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Adenia cissampeloides (Planch. ex Hook.) Harms

 Engl. & Prantl, Nat. Pflanzenfam. Nachtr. 1: 255 (1897).
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 Adenia gracilis Harms (1897), Adenia gummifera (Harv.) Harms (1897), Adenia guineensis Wilde (1971).
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Vernacular names  
 Monkey rope, snake climber, wild granadilla (En). Mandali, mkengeti (Sw).
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Origin and geographic distribution  
 Adenia cissampeloides occurs from Senegal east to Somalia, and south throughout Central and East Africa to southern Africa including South Africa. It is also found in the Seychelles.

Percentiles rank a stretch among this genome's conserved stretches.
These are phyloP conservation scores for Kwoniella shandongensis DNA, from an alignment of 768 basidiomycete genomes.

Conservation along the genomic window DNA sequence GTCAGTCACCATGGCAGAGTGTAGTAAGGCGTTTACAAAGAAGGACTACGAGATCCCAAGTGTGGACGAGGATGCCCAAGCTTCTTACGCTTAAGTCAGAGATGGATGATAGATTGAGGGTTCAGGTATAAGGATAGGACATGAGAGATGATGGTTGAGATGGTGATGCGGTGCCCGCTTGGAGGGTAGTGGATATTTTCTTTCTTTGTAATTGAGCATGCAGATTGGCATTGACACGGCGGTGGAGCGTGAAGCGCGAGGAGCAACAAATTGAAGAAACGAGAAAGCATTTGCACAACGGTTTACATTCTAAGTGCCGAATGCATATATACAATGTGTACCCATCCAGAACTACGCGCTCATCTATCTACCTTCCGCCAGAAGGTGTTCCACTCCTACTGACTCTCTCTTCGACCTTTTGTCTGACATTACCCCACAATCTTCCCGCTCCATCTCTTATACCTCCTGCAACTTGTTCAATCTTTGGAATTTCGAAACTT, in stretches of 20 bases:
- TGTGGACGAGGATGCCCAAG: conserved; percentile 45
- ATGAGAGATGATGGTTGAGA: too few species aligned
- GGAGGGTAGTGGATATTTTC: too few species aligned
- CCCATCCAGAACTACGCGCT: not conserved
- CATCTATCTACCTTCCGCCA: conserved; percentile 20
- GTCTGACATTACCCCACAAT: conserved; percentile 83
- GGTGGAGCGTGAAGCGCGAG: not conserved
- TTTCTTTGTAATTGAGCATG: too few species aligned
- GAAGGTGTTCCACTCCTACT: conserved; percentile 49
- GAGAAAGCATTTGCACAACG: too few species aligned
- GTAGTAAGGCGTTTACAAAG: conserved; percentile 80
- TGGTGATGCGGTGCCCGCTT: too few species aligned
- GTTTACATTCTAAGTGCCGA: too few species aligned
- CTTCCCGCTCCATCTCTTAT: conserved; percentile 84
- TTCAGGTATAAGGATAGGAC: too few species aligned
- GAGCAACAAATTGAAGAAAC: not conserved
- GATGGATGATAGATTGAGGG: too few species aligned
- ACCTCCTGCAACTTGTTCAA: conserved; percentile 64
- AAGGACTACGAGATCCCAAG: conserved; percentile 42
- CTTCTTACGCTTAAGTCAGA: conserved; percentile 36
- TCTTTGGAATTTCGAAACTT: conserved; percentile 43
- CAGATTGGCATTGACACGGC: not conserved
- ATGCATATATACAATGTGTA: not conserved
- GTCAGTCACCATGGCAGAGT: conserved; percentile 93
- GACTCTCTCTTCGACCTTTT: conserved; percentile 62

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 Adenia cissampeloides has many uses in traditional medicine throughout tropical Africa. Most frequently recorded are the uses of an infusion or decoction of the root, stem or leaves for the treatment of gastro-intestinal complaints, such as stomach-ache, constipation, diarrhoea and dysentery. Such infusions or decoctions are also taken to treat various inflammatory ailments, commonly oedema and rheumatism, and for pain relief, particularly against headache and back pain.